Hydrogen Gods and the Nieuwe Elektrische Boot

This week you get a twofer as I didn’t post a blog with last week’s show. I was gonna…. and….see….what happened was…..see….

Actually, it is embarrassing. THe sheet with the data on it for the follow up test still lays next to the motor. Every day I was going to bring it home and do the blog. Still there.

So we don’t know WHAT happened. Actually we did get our answer. It just wasn’t a very dramatic or satisfying one. It appears that 57% of the gain in efficiency comes from the material, and 43% or thereabouts comes from the split brush design. So you need it all.

I also have yet to receive my order of Helwig brushes, so we can’t make them available. A couple of viewers have already asked about ADC motors. Yes, Helwig Makes them. No we’ll probably not carry them.

We did a lot of wiring on the Elescalade this week but I didn’t shoot any of it. It’s just wiring. The starter to the START input and the J1772 circuit to another Soliton input and a bunch of 4/0 cables that were a pain to make up. I can spinet the motor, but there are problems.

The worst of the problems is the tach signal. The Soliton insists we don’t have one. I’ve tried 1.5.1 and version 1.5.2 of the software and it just doesn’t pick up the tach. This is VERY frustrating as we tested THAT tach on THAT adapter plate with THAT soliton a dozen times on the bench. In the car, with the motor turning, no input according to the log program. I’ve got a little hand held oscilloscope I’ve bought that is a marvel. Of course I don’t know how to use it. It has about seven buttons on the whole thing and no clue what they do. I’ll have to actually read the book. I detest that. Males should NOT have to read instructions.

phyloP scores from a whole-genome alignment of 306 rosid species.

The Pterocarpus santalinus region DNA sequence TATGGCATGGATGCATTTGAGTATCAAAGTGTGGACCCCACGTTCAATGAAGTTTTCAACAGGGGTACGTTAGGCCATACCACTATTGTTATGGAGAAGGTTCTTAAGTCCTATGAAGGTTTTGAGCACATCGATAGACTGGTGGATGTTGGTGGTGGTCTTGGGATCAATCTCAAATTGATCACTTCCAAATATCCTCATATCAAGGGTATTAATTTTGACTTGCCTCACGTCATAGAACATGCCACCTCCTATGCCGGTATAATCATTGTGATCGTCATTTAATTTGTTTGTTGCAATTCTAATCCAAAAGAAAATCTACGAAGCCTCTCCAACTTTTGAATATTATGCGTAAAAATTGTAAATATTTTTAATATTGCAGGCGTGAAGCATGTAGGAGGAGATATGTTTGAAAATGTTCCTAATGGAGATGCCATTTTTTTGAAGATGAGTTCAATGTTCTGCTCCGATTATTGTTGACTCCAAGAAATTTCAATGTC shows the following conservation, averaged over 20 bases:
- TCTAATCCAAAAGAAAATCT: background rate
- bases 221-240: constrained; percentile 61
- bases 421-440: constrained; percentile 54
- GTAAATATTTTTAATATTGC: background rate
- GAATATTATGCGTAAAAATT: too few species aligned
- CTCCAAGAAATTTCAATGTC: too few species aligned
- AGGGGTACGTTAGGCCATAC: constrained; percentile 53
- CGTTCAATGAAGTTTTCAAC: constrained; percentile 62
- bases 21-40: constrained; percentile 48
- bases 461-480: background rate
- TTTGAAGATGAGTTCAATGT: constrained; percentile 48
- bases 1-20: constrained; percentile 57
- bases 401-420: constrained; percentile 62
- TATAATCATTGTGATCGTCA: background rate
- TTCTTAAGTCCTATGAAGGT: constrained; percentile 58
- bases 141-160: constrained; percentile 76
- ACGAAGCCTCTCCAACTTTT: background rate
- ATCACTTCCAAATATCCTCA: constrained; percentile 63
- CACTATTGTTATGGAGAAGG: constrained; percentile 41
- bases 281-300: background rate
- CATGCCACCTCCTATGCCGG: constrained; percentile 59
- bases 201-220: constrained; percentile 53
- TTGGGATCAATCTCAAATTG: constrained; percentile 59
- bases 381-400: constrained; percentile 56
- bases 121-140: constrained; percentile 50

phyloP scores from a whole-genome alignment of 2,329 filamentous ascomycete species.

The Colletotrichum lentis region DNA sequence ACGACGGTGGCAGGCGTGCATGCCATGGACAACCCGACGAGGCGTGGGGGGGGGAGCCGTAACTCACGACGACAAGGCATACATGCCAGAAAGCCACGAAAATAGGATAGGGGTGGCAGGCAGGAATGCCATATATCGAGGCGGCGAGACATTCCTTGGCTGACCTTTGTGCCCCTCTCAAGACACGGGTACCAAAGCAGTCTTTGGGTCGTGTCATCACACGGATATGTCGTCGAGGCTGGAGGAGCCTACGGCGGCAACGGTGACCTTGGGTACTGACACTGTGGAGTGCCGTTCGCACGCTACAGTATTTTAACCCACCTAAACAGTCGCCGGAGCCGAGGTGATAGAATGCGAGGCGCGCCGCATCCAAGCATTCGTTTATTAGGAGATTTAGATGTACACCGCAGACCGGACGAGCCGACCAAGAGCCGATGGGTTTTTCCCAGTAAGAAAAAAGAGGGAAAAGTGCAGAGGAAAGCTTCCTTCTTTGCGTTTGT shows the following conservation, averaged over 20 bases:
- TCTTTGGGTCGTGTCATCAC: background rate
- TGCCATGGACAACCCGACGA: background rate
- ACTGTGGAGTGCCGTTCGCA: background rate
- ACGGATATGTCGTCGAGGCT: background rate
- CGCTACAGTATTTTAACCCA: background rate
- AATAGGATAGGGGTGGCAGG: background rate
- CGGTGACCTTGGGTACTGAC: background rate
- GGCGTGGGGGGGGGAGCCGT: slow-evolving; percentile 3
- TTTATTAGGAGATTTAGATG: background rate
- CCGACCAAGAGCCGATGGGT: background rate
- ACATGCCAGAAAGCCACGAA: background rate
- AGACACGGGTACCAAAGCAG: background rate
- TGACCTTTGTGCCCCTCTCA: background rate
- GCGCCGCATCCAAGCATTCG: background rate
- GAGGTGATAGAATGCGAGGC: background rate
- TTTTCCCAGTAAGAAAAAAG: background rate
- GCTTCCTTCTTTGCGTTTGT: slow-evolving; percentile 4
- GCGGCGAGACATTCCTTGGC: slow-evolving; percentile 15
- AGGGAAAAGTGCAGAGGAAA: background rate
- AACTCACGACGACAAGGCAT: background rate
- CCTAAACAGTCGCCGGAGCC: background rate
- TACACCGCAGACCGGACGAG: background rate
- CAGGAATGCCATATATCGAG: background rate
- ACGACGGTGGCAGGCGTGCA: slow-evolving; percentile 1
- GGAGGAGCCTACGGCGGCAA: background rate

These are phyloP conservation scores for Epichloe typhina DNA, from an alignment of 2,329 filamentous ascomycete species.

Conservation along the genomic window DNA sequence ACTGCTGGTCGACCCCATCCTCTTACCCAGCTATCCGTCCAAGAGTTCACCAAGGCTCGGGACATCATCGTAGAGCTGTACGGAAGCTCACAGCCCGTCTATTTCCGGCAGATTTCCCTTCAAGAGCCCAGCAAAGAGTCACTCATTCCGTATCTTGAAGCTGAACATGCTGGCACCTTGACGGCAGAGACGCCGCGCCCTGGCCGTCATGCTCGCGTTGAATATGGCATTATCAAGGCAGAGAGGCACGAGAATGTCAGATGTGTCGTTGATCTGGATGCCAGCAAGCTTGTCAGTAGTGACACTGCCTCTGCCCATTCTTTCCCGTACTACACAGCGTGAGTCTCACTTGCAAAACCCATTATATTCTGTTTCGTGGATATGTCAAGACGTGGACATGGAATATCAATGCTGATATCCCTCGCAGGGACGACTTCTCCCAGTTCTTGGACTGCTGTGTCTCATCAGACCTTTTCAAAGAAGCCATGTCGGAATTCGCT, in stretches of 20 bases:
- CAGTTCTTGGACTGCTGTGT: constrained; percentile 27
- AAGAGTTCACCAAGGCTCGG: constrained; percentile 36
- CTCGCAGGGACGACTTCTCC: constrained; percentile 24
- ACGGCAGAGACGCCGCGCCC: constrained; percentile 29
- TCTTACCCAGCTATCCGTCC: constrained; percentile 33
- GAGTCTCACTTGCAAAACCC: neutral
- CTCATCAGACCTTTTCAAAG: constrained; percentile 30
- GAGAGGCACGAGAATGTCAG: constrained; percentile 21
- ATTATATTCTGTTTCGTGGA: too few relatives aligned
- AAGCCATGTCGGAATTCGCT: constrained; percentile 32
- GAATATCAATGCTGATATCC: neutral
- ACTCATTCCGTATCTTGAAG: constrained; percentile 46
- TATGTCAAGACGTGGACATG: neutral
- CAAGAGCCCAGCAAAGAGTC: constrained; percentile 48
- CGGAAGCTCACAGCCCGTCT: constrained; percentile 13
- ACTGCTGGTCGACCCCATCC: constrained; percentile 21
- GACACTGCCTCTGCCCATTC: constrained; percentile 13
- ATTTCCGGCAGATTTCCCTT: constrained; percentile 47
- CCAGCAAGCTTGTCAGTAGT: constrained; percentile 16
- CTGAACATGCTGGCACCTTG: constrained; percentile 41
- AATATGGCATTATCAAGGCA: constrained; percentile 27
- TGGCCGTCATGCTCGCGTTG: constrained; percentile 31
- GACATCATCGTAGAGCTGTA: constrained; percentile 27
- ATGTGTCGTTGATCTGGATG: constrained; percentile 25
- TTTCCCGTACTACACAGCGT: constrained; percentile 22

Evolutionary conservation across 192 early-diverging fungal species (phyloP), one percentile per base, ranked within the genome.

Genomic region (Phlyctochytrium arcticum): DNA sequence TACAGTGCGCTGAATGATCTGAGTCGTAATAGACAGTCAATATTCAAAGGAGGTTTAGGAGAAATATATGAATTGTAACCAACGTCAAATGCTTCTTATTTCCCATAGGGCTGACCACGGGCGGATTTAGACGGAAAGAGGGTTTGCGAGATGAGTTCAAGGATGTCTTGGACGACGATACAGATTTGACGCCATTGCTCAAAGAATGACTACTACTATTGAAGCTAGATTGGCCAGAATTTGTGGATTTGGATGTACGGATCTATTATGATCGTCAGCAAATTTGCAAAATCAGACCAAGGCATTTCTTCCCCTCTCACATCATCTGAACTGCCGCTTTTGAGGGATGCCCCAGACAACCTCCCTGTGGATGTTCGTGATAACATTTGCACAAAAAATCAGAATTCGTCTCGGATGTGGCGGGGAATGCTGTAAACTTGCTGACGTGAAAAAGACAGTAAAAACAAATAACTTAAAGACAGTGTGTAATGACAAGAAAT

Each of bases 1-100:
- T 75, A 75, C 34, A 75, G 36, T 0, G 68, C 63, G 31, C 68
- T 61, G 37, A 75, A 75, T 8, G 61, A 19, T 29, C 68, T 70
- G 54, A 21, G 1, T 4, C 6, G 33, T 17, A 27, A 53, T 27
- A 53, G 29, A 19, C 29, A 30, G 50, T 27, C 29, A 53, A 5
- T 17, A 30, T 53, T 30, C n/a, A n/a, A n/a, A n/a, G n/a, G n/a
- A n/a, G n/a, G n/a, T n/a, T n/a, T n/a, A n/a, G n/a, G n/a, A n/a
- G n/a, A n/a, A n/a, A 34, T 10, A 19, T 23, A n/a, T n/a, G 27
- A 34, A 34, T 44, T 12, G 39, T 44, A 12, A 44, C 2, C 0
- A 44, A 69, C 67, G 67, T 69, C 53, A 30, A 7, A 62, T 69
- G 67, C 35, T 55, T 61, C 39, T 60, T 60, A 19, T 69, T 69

Maybe my pull-up resistor is bad. We do have three magnets now instead of two. But the Soliton has pulse settings for both 3 pulses per revolution and 6 so that can’t be it. IF it is a bad sensor, which as I said we tested numerous times, this is horrifying news. The entire motor assembly, and everything we’ve stacked on top of it, would have to come out. I’d rather give myself a root canal with a wine corkscrew.

Somewhat more serious is a glitch with the ECU. With the pickup hooked up to our reflector ring, the ECU cycles the throttle position back to off about once a second no matter the accelerator position. Reviewing the Cadillac manual, I find that in comparing the crankshaft position signal (RPM)to the manifold pressure, if they don’t match, the system purportedly throws a Type A DTC. I’m not certain, but I think that means it sets the throttle plate to minimum. I’m GUESSING here. But it would appear we do need the manifold pressure signal.

Fortunately, the MAP sensor puts out a pretty simple voltage between 0.2v and 4.5v indicating manifold pressure. I’m thinking we can take the MOTOR CURRENT output and scale this 12v pwm signal to a 0-4.5v dc that might correspond. MAYBE if I do it with a potentiometer voltage divider, I can get it to spoof close enough to the expected signal to make it work.

The system also uses mass air flow and indicated engine coolant temperature in some calculations. But they appear to result in TYPE B DTCs and I don’t’ think those are as serious. I plan on putting the engine coolant temperature probe in the moutning bolt hole on top of one of the motors to get a digital read of motor case temperature on my normal display. But the MAF signal is a 2000-9000 hz 5v square wave. I can do this, but it would take an old function generator or something on voltage controlled oscillator mode. Kind of complicated.